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​​​​​Key Questions to Consider:

  • Who is most affected, and how can we assure their meaningful participation in planning?​
  • What is the shared vision and mission, and what will it take to get there?
  • How will we engage key stakeholders—including those most affected by the problem—in developing a strategic plan and framework for collaborative action?
  • How will we adapt promising approaches to fit our context?

Core Activities:

  • Establish comprehensive plans to:
    • Reduce risk factors for non-communicable diseases (NCDs); including tobacco use, unhealthy diets, physical activity, and harmful use of alcohol
    • Control diseases (e.g., Roadmap for Ebola response activities)
    • Attain Sustainable Development Goals (SDGs)
    • Address social determinants of health (i.e., modify differential exposures, vulnerabilities, and consequences for socially excluded groups)
  • Engage all key stakeholders—including those most affected by the problem—in establishing a shared vision, mission, objectives, strategies, and action plan
  • Establish an organisational structure that assures participation from relevant sectors/government departments (e.g., Ministries of Health, Agriculture, Education, Water and Sanitation, Finance, Planning, Social Affairs and Welfare, Trade, and Transport)
  • Integrate plans for the prevention and control of NCDs and promotion of health equity into the national/local health development plan
  • Convene key stakeholders who can contribute—including governmental departments, nongovernmental organisations (NGOs), professional associations, academia, and the private sector

 

Field Note: Intersectoral Collaboration on Child Nutrition in Informal Settlements in Mombasa, Kenya

Map image of KenyaChild malnutrition is recognised as a serious public health issue globally and a major cause of child morbidity and mortality. Children from resource-poor settings are especially at risk of malnutrition. The Nutritional Improvement for Children in Urban Chile and Kenya (NICK) made it a priority to address child malnutrition in an informal settlement of Mombasa, Kenya. The main goal of NICK was to support intersectoral action to tackle social determinants of child malnutrition through three cycles of actio​n centred on stakeholder participation.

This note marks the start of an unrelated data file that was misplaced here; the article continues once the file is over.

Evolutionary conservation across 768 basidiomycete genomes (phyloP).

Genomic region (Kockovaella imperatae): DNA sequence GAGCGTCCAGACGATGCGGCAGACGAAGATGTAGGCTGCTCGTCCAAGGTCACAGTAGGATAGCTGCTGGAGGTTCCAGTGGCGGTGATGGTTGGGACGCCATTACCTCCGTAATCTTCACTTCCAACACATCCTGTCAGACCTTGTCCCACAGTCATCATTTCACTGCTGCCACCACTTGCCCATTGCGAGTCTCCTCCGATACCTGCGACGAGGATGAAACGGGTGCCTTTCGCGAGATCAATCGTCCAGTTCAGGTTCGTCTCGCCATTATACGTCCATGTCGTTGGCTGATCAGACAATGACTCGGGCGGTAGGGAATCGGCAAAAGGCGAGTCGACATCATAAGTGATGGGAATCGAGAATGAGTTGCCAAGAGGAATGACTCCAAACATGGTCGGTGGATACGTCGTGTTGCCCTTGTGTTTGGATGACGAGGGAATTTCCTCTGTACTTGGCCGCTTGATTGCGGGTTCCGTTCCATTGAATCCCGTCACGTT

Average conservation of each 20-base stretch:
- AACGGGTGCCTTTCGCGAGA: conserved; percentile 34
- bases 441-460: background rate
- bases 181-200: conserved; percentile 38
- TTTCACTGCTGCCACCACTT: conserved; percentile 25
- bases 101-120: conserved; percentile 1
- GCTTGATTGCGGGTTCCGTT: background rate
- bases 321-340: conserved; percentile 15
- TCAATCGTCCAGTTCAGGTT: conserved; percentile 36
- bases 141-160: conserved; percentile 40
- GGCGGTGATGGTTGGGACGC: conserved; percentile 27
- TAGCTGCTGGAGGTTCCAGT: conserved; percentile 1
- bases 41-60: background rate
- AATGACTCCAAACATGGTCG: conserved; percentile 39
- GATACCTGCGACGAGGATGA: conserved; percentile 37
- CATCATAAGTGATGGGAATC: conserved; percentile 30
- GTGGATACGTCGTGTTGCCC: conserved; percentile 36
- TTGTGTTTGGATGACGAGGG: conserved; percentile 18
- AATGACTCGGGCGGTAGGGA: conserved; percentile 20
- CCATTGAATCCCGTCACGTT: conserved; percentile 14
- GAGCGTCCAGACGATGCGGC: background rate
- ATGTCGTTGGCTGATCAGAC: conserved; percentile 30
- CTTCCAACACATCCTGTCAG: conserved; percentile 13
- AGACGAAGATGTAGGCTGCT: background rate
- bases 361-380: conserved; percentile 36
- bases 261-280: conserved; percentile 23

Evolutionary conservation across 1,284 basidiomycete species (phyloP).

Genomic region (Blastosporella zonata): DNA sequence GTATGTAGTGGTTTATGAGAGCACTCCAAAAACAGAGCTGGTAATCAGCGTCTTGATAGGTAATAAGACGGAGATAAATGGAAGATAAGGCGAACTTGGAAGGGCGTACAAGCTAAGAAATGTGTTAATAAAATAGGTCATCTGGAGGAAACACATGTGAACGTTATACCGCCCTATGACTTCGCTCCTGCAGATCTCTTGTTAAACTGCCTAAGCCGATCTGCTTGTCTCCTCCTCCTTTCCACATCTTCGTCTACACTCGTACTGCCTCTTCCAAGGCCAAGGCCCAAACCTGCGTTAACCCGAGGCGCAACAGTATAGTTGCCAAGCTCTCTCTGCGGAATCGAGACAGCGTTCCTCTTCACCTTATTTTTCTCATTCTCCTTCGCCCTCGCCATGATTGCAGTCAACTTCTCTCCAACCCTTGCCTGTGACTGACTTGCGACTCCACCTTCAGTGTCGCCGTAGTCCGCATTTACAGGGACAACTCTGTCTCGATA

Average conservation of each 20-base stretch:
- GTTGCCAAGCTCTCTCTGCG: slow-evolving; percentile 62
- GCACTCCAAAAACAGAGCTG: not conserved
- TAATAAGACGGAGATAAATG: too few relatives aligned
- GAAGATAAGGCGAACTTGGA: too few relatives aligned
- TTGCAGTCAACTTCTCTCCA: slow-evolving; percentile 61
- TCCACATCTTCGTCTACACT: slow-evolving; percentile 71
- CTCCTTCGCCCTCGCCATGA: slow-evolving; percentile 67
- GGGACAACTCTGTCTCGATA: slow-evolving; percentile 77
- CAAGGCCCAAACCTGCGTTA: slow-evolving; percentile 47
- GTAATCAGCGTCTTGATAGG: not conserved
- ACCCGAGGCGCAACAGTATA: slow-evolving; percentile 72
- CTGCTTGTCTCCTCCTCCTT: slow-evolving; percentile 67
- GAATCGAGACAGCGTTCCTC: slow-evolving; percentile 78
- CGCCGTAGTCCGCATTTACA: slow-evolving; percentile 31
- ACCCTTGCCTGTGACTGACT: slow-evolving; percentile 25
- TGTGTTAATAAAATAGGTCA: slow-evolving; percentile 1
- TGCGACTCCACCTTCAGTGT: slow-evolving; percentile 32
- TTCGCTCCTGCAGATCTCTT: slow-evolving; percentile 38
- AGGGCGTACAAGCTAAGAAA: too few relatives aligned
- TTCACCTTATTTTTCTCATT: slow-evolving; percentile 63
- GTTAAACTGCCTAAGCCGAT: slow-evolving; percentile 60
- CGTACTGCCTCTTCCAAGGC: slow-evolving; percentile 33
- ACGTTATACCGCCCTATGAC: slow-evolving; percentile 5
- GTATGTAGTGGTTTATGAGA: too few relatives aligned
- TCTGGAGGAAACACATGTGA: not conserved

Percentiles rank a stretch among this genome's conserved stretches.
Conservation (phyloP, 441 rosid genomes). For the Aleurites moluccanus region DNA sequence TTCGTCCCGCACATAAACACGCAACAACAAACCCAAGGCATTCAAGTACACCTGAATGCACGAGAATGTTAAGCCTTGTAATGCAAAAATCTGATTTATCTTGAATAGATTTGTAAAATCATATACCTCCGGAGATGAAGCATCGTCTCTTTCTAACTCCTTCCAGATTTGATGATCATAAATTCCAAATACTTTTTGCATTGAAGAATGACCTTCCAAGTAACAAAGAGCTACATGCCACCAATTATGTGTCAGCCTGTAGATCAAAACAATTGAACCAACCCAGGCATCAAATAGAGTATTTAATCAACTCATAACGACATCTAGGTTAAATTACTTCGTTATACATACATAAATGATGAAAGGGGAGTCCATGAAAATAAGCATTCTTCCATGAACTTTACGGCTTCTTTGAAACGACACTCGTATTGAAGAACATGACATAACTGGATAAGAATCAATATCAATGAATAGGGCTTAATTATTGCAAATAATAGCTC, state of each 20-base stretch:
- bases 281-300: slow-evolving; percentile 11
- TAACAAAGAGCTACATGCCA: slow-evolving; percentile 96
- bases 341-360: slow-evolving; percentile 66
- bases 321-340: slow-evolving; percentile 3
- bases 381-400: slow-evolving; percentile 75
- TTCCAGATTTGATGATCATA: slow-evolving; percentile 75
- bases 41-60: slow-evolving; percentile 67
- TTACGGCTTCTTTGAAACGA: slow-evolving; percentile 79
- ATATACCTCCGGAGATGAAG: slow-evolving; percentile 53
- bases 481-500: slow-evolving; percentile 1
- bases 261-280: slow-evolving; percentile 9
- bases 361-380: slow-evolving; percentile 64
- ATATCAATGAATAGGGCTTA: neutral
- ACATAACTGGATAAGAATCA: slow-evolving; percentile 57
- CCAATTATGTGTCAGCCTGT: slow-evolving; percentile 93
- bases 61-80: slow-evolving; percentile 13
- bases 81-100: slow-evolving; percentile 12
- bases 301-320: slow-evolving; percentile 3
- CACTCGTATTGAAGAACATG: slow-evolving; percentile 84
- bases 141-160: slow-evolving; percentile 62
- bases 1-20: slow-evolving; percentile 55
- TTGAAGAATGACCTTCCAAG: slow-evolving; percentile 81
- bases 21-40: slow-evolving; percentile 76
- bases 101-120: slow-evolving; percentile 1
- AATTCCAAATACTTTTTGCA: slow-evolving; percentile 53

There are many social determinants of poor child health and nutrition—education, income, working conditions, housing, neighbourhood and community conditions, and social exclusion. Because there are many determinants of poor child health and nutrition, NICK assured the inclusion of multiple sectors into the planning and implementation processes. These stakeholders included the target community as well as the health, gender, education, water and sanitation, and agriculture sectors.

Partnering wit​h the Kenyan Ministry of Public Health and Sanitation (MOPH) and the Urban Nutrition Working Group (UNWG), NICK held a series of meetings with all stakeholders, including local community health workers, to address malnutrition. The project objectives were planned and outlined collaboratively. Participants involved in the planning process were able to highlight a few strategies to reduce malnutrition. These strategies included: increasing the ability to farm, increasing opportunities to generate income, providing energy-saving cooking stoves, provide training on reduction of domestic violence, and providing social support for families. Participants in the planning process developed and carried out successful interventions that addressed all the strategies related to reducing malnutrition.


Field Note​: Using Coordination Meetings to Plan Ebola Response Activities in Liberia

Map image of Liberia
The Ebola Virus Disease (EVD) outbreak in West Africa placed thousands of people at risk for infection, with its high morbidity and mortality rates. The Ebola social mobilisation (community engagement) effort was led by UNICEF, WHO's African Regional Office, the MoH, and other national and international organisations.  In the beginning, all organisations were taking action with little coordination.

In an effort to assure better coordination, avoid response activity overlap, and protect communities from confusion, the local health teams and their partners conducted a meeting twice a week. This meeting was to organise activities by geographic location, organisations responsible for the activities, and the intended deliverables to the communities. To assure timely responsiveness to Lofa County communities, surveillance officers reported data on the "current situation." The coordination teams and local organisations used this data to inform their response effort (e.g., targeting the areas where there were high rates of infection). This was done to support intersectoral action among the different organisations in an effort to control the spread of Ebola at the family, village, and county levels.

[SOURCE: WHO (Kenya), WHO African Regional Office, Ministry of Public Health and Sanitation, and Urban Nutrition Working Group​]​


Resources to Help You Plan:

Resources from the Community Tool Box (CTB):

CTB Toolkits:


CTB Troubleshooting Guide(s) for Solving Common Problems:


Other Related CTB Readings:


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